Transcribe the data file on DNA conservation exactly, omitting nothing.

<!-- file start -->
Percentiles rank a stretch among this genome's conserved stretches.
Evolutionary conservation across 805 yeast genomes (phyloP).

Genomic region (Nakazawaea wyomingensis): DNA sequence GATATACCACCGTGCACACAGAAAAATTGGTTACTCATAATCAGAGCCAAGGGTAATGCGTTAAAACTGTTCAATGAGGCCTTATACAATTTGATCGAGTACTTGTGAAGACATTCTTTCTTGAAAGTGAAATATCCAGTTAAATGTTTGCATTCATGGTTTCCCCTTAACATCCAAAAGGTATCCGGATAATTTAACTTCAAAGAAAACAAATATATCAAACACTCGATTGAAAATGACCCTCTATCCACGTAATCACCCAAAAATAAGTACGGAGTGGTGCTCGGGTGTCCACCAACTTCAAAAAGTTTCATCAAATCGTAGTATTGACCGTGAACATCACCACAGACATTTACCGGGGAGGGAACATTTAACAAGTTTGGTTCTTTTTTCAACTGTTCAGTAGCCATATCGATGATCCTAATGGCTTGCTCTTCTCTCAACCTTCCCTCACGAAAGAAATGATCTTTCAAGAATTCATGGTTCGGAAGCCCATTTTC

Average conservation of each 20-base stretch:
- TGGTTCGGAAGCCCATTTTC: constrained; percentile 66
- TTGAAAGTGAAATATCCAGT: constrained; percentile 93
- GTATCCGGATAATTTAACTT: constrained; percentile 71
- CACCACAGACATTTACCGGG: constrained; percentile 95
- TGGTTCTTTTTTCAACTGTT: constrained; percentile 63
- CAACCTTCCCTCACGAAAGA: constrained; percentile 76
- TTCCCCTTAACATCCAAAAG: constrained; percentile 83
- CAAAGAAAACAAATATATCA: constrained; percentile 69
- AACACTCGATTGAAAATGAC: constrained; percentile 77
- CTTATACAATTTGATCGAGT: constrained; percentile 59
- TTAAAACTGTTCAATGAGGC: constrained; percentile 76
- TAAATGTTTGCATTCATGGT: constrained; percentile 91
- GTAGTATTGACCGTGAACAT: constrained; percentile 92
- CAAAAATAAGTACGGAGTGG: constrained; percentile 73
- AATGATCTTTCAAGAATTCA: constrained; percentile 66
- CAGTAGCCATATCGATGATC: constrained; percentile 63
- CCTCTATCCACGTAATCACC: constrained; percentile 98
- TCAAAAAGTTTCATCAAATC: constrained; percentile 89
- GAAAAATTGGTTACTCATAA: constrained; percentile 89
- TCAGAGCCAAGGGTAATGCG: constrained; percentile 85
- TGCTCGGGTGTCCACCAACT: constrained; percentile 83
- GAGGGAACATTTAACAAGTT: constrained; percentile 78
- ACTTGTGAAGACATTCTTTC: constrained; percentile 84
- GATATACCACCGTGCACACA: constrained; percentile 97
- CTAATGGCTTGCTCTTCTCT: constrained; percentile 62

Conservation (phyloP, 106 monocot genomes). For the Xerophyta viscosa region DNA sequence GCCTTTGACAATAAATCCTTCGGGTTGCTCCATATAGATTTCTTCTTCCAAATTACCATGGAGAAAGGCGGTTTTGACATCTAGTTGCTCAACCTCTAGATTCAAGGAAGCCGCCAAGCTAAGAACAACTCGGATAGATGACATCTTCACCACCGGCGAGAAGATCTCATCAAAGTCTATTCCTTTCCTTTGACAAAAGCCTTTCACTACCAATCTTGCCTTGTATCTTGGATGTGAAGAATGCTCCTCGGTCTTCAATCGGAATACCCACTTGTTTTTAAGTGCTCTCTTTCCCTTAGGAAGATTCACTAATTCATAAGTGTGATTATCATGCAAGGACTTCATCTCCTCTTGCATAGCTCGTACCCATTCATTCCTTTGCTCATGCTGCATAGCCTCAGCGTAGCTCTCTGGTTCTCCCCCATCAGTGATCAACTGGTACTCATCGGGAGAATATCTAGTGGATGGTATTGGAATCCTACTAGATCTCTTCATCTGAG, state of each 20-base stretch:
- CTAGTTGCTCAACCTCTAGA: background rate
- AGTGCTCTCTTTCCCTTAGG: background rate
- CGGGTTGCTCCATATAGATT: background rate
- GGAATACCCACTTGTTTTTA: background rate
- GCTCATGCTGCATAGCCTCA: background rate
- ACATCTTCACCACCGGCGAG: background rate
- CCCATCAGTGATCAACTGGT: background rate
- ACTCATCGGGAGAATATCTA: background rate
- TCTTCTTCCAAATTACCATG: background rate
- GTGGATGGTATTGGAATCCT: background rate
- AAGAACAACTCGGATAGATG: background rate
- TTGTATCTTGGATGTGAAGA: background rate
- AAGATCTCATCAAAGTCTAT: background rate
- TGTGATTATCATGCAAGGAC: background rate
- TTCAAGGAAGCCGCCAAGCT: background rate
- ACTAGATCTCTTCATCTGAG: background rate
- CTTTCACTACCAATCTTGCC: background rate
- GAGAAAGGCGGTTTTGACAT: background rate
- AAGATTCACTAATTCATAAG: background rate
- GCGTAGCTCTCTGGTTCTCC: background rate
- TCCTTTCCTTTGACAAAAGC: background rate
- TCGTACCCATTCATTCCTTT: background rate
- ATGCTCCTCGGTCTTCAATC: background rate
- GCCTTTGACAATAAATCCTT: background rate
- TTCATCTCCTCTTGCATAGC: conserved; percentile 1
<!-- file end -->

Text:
Percentiles rank a stretch among this genome's conserved stretches.
Evolutionary conservation across 805 yeast genomes (phyloP).

Genomic region (Nakazawaea wyomingensis): DNA sequence GATATACCACCGTGCACACAGAAAAATTGGTTACTCATAATCAGAGCCAAGGGTAATGCGTTAAAACTGTTCAATGAGGCCTTATACAATTTGATCGAGTACTTGTGAAGACATTCTTTCTTGAAAGTGAAATATCCAGTTAAATGTTTGCATTCATGGTTTCCCCTTAACATCCAAAAGGTATCCGGATAATTTAACTTCAAAGAAAACAAATATATCAAACACTCGATTGAAAATGACCCTCTATCCACGTAATCACCCAAAAATAAGTACGGAGTGGTGCTCGGGTGTCCACCAACTTCAAAAAGTTTCATCAAATCGTAGTATTGACCGTGAACATCACCACAGACATTTACCGGGGAGGGAACATTTAACAAGTTTGGTTCTTTTTTCAACTGTTCAGTAGCCATATCGATGATCCTAATGGCTTGCTCTTCTCTCAACCTTCCCTCACGAAAGAAATGATCTTTCAAGAATTCATGGTTCGGAAGCCCATTTTC

Average conservation of each 20-base stretch:
- TGGTTCGGAAGCCCATTTTC: constrained; percentile 66
- TTGAAAGTGAAATATCCAGT: constrained; percentile 93
- GTATCCGGATAATTTAACTT: constrained; percentile 71
- CACCACAGACATTTACCGGG: constrained; percentile 95
- TGGTTCTTTTTTCAACTGTT: constrained; percentile 63
- CAACCTTCCCTCACGAAAGA: constrained; percentile 76
- TTCCCCTTAACATCCAAAAG: constrained; percentile 83
- CAAAGAAAACAAATATATCA: constrained; percentile 69
- AACACTCGATTGAAAATGAC: constrained; percentile 77
- CTTATACAATTTGATCGAGT: constrained; percentile 59
- TTAAAACTGTTCAATGAGGC: constrained; percentile 76
- TAAATGTTTGCATTCATGGT: constrained; percentile 91
- GTAGTATTGACCGTGAACAT: constrained; percentile 92
- CAAAAATAAGTACGGAGTGG: constrained; percentile 73
- AATGATCTTTCAAGAATTCA: constrained; percentile 66
- CAGTAGCCATATCGATGATC: constrained; percentile 63
- CCTCTATCCACGTAATCACC: constrained; percentile 98
- TCAAAAAGTTTCATCAAATC: constrained; percentile 89
- GAAAAATTGGTTACTCATAA: constrained; percentile 89
- TCAGAGCCAAGGGTAATGCG: constrained; percentile 85
- TGCTCGGGTGTCCACCAACT: constrained; percentile 83
- GAGGGAACATTTAACAAGTT: constrained; percentile 78
- ACTTGTGAAGACATTCTTTC: constrained; percentile 84
- GATATACCACCGTGCACACA: constrained; percentile 97
- CTAATGGCTTGCTCTTCTCT: constrained; percentile 62

Conservation (phyloP, 106 monocot genomes). For the Xerophyta viscosa region DNA sequence GCCTTTGACAATAAATCCTTCGGGTTGCTCCATATAGATTTCTTCTTCCAAATTACCATGGAGAAAGGCGGTTTTGACATCTAGTTGCTCAACCTCTAGATTCAAGGAAGCCGCCAAGCTAAGAACAACTCGGATAGATGACATCTTCACCACCGGCGAGAAGATCTCATCAAAGTCTATTCCTTTCCTTTGACAAAAGCCTTTCACTACCAATCTTGCCTTGTATCTTGGATGTGAAGAATGCTCCTCGGTCTTCAATCGGAATACCCACTTGTTTTTAAGTGCTCTCTTTCCCTTAGGAAGATTCACTAATTCATAAGTGTGATTATCATGCAAGGACTTCATCTCCTCTTGCATAGCTCGTACCCATTCATTCCTTTGCTCATGCTGCATAGCCTCAGCGTAGCTCTCTGGTTCTCCCCCATCAGTGATCAACTGGTACTCATCGGGAGAATATCTAGTGGATGGTATTGGAATCCTACTAGATCTCTTCATCTGAG, state of each 20-base stretch:
- CTAGTTGCTCAACCTCTAGA: background rate
- AGTGCTCTCTTTCCCTTAGG: background rate
- CGGGTTGCTCCATATAGATT: background rate
- GGAATACCCACTTGTTTTTA: background rate
- GCTCATGCTGCATAGCCTCA: background rate
- ACATCTTCACCACCGGCGAG: background rate
- CCCATCAGTGATCAACTGGT: background rate
- ACTCATCGGGAGAATATCTA: background rate
- TCTTCTTCCAAATTACCATG: background rate
- GTGGATGGTATTGGAATCCT: background rate
- AAGAACAACTCGGATAGATG: background rate
- TTGTATCTTGGATGTGAAGA: background rate
- AAGATCTCATCAAAGTCTAT: background rate
- TGTGATTATCATGCAAGGAC: background rate
- TTCAAGGAAGCCGCCAAGCT: background rate
- ACTAGATCTCTTCATCTGAG: background rate
- CTTTCACTACCAATCTTGCC: background rate
- GAGAAAGGCGGTTTTGACAT: background rate
- AAGATTCACTAATTCATAAG: background rate
- GCGTAGCTCTCTGGTTCTCC: background rate
- TCCTTTCCTTTGACAAAAGC: background rate
- TCGTACCCATTCATTCCTTT: background rate
- ATGCTCCTCGGTCTTCAATC: background rate
- GCCTTTGACAATAAATCCTT: background rate
- TTCATCTCCTCTTGCATAGC: conserved; percentile 1